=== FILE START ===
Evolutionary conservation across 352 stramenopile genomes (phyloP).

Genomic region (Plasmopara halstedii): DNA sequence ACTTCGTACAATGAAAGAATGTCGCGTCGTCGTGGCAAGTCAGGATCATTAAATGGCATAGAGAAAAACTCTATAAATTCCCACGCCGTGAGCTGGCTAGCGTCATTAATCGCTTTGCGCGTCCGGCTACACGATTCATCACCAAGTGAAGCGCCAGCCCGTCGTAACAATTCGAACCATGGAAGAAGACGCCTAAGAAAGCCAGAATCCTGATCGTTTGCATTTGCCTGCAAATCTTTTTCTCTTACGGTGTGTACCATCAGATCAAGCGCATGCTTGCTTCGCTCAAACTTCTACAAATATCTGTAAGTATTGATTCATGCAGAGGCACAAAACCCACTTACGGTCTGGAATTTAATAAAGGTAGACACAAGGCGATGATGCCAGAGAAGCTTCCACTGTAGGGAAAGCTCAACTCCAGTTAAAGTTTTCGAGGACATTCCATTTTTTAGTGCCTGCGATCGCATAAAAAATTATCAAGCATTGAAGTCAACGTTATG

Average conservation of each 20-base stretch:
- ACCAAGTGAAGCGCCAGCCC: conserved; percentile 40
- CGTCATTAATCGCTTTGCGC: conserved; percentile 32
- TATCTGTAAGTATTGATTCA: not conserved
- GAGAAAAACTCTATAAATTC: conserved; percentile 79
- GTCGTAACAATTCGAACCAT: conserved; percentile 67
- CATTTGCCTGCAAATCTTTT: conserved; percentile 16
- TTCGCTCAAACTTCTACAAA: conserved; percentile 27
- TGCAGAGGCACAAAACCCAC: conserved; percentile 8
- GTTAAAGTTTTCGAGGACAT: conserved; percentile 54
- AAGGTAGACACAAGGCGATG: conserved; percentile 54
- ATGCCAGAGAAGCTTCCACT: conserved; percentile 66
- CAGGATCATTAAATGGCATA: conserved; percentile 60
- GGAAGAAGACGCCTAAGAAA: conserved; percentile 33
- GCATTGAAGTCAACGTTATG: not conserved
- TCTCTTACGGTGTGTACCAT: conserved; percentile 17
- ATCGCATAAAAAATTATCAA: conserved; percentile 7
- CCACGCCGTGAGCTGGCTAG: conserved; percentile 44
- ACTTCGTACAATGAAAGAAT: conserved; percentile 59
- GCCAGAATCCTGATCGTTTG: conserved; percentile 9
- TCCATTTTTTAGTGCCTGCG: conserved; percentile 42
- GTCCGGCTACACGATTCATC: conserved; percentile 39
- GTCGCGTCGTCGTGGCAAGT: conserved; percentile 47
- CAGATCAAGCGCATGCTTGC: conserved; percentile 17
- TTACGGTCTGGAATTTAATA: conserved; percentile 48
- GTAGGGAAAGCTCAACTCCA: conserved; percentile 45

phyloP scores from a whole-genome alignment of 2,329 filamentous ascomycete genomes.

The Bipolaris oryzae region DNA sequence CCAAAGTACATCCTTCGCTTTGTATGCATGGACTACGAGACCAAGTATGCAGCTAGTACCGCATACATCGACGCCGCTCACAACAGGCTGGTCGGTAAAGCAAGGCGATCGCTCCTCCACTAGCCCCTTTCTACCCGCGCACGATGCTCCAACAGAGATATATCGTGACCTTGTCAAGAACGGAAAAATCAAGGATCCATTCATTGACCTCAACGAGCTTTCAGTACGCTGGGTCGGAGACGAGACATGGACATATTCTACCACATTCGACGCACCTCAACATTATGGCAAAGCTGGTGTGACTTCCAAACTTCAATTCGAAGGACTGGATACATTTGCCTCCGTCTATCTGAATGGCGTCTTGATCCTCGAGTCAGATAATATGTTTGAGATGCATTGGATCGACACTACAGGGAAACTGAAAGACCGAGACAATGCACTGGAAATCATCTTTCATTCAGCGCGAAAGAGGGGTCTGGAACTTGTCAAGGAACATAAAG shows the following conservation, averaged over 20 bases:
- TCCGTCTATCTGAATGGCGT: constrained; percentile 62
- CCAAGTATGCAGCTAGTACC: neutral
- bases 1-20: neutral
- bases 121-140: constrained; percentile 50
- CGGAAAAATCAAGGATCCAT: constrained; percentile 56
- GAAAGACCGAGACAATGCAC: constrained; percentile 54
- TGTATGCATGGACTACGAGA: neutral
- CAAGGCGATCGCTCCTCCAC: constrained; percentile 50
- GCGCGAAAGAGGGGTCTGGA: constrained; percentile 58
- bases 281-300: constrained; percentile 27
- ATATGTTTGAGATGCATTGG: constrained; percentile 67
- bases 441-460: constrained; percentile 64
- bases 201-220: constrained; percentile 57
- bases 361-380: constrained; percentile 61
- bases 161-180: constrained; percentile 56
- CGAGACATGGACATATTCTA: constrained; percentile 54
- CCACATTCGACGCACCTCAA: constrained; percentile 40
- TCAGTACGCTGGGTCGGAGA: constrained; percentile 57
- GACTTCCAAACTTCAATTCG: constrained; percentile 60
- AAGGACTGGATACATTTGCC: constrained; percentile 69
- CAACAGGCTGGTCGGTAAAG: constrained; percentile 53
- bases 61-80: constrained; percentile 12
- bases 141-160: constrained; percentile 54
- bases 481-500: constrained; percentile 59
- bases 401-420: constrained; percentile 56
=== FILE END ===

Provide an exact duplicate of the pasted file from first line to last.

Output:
Evolutionary conservation across 352 stramenopile genomes (phyloP).

Genomic region (Plasmopara halstedii): DNA sequence ACTTCGTACAATGAAAGAATGTCGCGTCGTCGTGGCAAGTCAGGATCATTAAATGGCATAGAGAAAAACTCTATAAATTCCCACGCCGTGAGCTGGCTAGCGTCATTAATCGCTTTGCGCGTCCGGCTACACGATTCATCACCAAGTGAAGCGCCAGCCCGTCGTAACAATTCGAACCATGGAAGAAGACGCCTAAGAAAGCCAGAATCCTGATCGTTTGCATTTGCCTGCAAATCTTTTTCTCTTACGGTGTGTACCATCAGATCAAGCGCATGCTTGCTTCGCTCAAACTTCTACAAATATCTGTAAGTATTGATTCATGCAGAGGCACAAAACCCACTTACGGTCTGGAATTTAATAAAGGTAGACACAAGGCGATGATGCCAGAGAAGCTTCCACTGTAGGGAAAGCTCAACTCCAGTTAAAGTTTTCGAGGACATTCCATTTTTTAGTGCCTGCGATCGCATAAAAAATTATCAAGCATTGAAGTCAACGTTATG

Average conservation of each 20-base stretch:
- ACCAAGTGAAGCGCCAGCCC: conserved; percentile 40
- CGTCATTAATCGCTTTGCGC: conserved; percentile 32
- TATCTGTAAGTATTGATTCA: not conserved
- GAGAAAAACTCTATAAATTC: conserved; percentile 79
- GTCGTAACAATTCGAACCAT: conserved; percentile 67
- CATTTGCCTGCAAATCTTTT: conserved; percentile 16
- TTCGCTCAAACTTCTACAAA: conserved; percentile 27
- TGCAGAGGCACAAAACCCAC: conserved; percentile 8
- GTTAAAGTTTTCGAGGACAT: conserved; percentile 54
- AAGGTAGACACAAGGCGATG: conserved; percentile 54
- ATGCCAGAGAAGCTTCCACT: conserved; percentile 66
- CAGGATCATTAAATGGCATA: conserved; percentile 60
- GGAAGAAGACGCCTAAGAAA: conserved; percentile 33
- GCATTGAAGTCAACGTTATG: not conserved
- TCTCTTACGGTGTGTACCAT: conserved; percentile 17
- ATCGCATAAAAAATTATCAA: conserved; percentile 7
- CCACGCCGTGAGCTGGCTAG: conserved; percentile 44
- ACTTCGTACAATGAAAGAAT: conserved; percentile 59
- GCCAGAATCCTGATCGTTTG: conserved; percentile 9
- TCCATTTTTTAGTGCCTGCG: conserved; percentile 42
- GTCCGGCTACACGATTCATC: conserved; percentile 39
- GTCGCGTCGTCGTGGCAAGT: conserved; percentile 47
- CAGATCAAGCGCATGCTTGC: conserved; percentile 17
- TTACGGTCTGGAATTTAATA: conserved; percentile 48
- GTAGGGAAAGCTCAACTCCA: conserved; percentile 45

phyloP scores from a whole-genome alignment of 2,329 filamentous ascomycete genomes.

The Bipolaris oryzae region DNA sequence CCAAAGTACATCCTTCGCTTTGTATGCATGGACTACGAGACCAAGTATGCAGCTAGTACCGCATACATCGACGCCGCTCACAACAGGCTGGTCGGTAAAGCAAGGCGATCGCTCCTCCACTAGCCCCTTTCTACCCGCGCACGATGCTCCAACAGAGATATATCGTGACCTTGTCAAGAACGGAAAAATCAAGGATCCATTCATTGACCTCAACGAGCTTTCAGTACGCTGGGTCGGAGACGAGACATGGACATATTCTACCACATTCGACGCACCTCAACATTATGGCAAAGCTGGTGTGACTTCCAAACTTCAATTCGAAGGACTGGATACATTTGCCTCCGTCTATCTGAATGGCGTCTTGATCCTCGAGTCAGATAATATGTTTGAGATGCATTGGATCGACACTACAGGGAAACTGAAAGACCGAGACAATGCACTGGAAATCATCTTTCATTCAGCGCGAAAGAGGGGTCTGGAACTTGTCAAGGAACATAAAG shows the following conservation, averaged over 20 bases:
- TCCGTCTATCTGAATGGCGT: constrained; percentile 62
- CCAAGTATGCAGCTAGTACC: neutral
- bases 1-20: neutral
- bases 121-140: constrained; percentile 50
- CGGAAAAATCAAGGATCCAT: constrained; percentile 56
- GAAAGACCGAGACAATGCAC: constrained; percentile 54
- TGTATGCATGGACTACGAGA: neutral
- CAAGGCGATCGCTCCTCCAC: constrained; percentile 50
- GCGCGAAAGAGGGGTCTGGA: constrained; percentile 58
- bases 281-300: constrained; percentile 27
- ATATGTTTGAGATGCATTGG: constrained; percentile 67
- bases 441-460: constrained; percentile 64
- bases 201-220: constrained; percentile 57
- bases 361-380: constrained; percentile 61
- bases 161-180: constrained; percentile 56
- CGAGACATGGACATATTCTA: constrained; percentile 54
- CCACATTCGACGCACCTCAA: constrained; percentile 40
- TCAGTACGCTGGGTCGGAGA: constrained; percentile 57
- GACTTCCAAACTTCAATTCG: constrained; percentile 60
- AAGGACTGGATACATTTGCC: constrained; percentile 69
- CAACAGGCTGGTCGGTAAAG: constrained; percentile 53
- bases 61-80: constrained; percentile 12
- bases 141-160: constrained; percentile 54
- bases 481-500: constrained; percentile 59
- bases 401-420: constrained; percentile 56